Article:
Bulk of illegal drugs coming from China — VP Leni 

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Vice President Leni Robredo met with the Law Enforcement Cluster of the Inter-agency Committee on Anti-Illegal Drugs (ICAD), held at the Quezon City Reception House on Thursday, November 14, 2019. (Photo by OVP)

MANILA, Philippines — Newly-appointed Inter-Agency Committee on Anti-Illegal Drugs (IAC-AID) co-chair Vice President Leni Robredo said Friday (15 November 2019) the Philippine government needs to look into allegations that the bulk of illegal drugs smuggled into the country are coming from China.

China is now perceived to be a major ally of the Duterte Administration.

Newspaper reports claim Robredo allegedly wants “more information after learning that China is the largest source of narcotics traded in the Philippines, following a meeting with the law enforcement cluster of the IAC-AID she is now co-chairs.

“Even those who are arrested that operate within the Philippines, they are mostly Chinese nationals or [Chinese-Filipinos]. So it is something that we should look into,” she said.

Robredo said she had too much information about PH’s drug war “but what is needed is to be organized to improve the government’s counternarcotics program.”

Recently, Robredo met with U.S. officials to discuss the campaign against illegal drugs on a new platform, point of view.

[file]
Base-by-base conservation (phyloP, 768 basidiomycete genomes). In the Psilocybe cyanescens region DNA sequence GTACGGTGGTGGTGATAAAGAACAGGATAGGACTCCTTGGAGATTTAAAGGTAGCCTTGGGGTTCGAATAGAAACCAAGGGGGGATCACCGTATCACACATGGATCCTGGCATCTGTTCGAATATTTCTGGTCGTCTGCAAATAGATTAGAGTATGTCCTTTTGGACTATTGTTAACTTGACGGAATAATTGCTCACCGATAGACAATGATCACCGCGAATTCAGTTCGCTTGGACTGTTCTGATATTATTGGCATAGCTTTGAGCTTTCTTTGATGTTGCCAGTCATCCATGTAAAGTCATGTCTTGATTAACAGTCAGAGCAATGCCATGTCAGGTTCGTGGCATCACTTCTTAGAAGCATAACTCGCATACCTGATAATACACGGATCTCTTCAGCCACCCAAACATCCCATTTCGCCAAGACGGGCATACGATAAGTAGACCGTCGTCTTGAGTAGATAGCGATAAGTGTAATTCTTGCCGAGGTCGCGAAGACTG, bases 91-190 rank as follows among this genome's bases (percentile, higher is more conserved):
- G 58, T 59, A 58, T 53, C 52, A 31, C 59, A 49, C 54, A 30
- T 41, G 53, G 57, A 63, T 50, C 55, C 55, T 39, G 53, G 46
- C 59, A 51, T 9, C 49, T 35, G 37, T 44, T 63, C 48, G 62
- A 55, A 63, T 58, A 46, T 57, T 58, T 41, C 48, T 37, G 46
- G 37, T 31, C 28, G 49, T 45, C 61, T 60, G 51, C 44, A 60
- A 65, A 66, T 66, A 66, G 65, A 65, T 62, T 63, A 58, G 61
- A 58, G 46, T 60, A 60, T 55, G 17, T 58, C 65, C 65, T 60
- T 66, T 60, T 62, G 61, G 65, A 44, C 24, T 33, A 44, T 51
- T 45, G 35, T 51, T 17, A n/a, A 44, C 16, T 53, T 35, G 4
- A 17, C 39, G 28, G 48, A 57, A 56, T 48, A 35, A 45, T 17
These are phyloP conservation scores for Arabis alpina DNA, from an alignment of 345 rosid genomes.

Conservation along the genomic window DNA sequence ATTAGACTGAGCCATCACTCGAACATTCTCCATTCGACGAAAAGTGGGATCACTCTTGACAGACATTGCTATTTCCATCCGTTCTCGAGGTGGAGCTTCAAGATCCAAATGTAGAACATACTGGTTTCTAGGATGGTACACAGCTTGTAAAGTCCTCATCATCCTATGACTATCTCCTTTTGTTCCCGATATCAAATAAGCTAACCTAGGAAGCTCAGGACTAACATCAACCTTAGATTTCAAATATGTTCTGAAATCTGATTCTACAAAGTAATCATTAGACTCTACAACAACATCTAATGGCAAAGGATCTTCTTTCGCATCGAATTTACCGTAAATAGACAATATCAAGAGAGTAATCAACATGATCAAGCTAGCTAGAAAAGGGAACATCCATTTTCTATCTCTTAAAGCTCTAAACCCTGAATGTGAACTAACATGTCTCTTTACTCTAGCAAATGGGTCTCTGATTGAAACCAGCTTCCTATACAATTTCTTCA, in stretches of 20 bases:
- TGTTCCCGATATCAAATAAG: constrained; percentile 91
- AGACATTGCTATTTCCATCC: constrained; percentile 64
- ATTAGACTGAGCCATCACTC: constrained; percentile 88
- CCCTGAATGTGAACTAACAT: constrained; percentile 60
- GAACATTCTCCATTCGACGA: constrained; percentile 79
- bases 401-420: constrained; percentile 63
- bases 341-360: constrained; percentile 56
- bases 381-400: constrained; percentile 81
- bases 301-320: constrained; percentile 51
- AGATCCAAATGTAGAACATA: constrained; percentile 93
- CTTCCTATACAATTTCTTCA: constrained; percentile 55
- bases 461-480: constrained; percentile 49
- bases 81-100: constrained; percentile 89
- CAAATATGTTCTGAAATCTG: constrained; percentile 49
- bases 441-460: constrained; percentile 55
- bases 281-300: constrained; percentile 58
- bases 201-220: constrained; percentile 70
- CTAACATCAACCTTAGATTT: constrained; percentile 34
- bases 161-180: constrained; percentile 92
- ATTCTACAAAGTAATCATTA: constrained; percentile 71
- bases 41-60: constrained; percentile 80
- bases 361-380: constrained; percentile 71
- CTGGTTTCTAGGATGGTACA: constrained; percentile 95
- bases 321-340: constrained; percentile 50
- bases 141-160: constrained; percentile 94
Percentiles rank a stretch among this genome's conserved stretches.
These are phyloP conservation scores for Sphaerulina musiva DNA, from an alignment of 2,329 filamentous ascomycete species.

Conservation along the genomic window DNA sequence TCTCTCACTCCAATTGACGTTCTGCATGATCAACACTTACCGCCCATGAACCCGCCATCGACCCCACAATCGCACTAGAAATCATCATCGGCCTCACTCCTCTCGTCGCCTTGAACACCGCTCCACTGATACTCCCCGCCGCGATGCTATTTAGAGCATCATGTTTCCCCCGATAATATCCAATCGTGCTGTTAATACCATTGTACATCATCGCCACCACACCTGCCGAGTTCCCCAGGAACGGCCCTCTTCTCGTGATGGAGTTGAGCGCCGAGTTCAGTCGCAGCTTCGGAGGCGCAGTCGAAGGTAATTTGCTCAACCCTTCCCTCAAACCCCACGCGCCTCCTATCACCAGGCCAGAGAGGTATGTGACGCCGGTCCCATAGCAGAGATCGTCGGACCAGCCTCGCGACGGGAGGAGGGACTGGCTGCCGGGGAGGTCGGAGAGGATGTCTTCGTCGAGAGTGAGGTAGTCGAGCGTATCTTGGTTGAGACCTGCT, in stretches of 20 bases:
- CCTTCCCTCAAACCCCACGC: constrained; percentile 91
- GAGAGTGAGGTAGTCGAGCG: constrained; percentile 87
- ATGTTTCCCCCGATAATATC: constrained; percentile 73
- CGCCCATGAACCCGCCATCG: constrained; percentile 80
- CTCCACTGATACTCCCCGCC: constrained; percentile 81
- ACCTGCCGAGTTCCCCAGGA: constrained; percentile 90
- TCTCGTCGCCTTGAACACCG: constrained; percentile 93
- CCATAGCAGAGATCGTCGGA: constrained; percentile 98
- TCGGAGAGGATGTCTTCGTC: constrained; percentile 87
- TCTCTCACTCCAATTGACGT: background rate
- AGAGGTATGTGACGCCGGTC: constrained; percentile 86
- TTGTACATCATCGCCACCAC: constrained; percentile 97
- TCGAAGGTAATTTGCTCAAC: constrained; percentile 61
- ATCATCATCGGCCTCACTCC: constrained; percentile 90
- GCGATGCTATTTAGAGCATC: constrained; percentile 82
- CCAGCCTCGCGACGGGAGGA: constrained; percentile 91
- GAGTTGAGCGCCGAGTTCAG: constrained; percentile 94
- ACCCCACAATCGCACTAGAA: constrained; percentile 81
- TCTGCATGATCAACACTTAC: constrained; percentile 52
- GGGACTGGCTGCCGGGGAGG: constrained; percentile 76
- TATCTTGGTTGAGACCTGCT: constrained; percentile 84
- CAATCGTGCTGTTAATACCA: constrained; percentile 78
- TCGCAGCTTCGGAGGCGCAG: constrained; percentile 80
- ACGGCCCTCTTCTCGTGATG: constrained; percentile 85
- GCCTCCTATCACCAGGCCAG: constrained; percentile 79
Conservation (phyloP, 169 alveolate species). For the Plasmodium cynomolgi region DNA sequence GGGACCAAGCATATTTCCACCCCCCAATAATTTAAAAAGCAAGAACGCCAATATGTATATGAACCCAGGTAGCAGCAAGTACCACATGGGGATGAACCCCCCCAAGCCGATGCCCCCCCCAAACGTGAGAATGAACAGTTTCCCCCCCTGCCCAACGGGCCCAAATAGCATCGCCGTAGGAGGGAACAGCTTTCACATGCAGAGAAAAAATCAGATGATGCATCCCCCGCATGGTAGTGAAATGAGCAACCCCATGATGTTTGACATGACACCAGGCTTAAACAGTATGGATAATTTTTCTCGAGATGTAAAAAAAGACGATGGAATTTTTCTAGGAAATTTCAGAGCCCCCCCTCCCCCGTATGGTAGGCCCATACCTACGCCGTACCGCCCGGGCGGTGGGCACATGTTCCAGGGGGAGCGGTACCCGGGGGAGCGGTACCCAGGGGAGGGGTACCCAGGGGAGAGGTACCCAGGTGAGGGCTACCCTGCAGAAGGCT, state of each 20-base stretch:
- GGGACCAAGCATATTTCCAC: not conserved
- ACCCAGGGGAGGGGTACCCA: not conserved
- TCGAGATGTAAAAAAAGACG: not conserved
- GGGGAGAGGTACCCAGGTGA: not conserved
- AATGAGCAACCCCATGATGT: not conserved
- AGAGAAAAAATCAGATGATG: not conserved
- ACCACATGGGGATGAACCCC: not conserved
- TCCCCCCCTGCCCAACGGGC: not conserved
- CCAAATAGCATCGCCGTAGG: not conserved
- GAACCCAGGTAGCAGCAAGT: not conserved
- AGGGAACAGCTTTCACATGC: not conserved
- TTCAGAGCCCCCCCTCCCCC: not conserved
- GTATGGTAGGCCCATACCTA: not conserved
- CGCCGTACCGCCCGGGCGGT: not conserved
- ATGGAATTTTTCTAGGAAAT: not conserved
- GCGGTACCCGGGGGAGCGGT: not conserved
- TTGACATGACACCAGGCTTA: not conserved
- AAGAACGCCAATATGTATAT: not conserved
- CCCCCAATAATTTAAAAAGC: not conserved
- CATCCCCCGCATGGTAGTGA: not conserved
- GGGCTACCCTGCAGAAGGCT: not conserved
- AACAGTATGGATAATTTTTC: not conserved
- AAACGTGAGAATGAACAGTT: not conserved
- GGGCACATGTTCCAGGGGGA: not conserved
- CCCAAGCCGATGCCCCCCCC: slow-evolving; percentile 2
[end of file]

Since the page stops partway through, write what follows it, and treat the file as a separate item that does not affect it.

He said the U.S. authorities, including agents from the Federal Bureau of Investigation and Drug Enforcement Administration (DEA), shared information about drug syndicates operating in the Philippines, as well as transnational crime data.

Robredo said some of the details they provided were already known to the Philippine government.

The veep declined to answer sensitive information, but she said “our interest is really how to use the data that we have in moving forward.”

Sen. Panfilo Lacson, a former Philippine National Police chief and now Robredo’s advisor, said Thursday that U.S. assistance is not to be construed as foreign intervention.

He said that U.S. law enforcement agents in the Philippines could not participate, but could provide intelligence.

“Who would not welcome intelligence information from any source? They get intelligence information from members of the syndicate. Why would it be wrong to get intelligence information from counterparts? If you decline the information, it would be a waste,” Lacson told reporters.

“It’s not a bad thing. [This is] coordination, especially if you are targeting the supply side,” he added.

Robredo instructed them to generate consistent baseline information on the drug situation in the country by year-end during their meeting with law enforcers on the interagency committee yesterday, Thursday.

“As of now, there are no clear baselines so that’s what we are working on,” Robredo said, stressing the importance of the needed information to the campaign against illegal drugs. (Chris Figueroa/IAMIGO/CNS)

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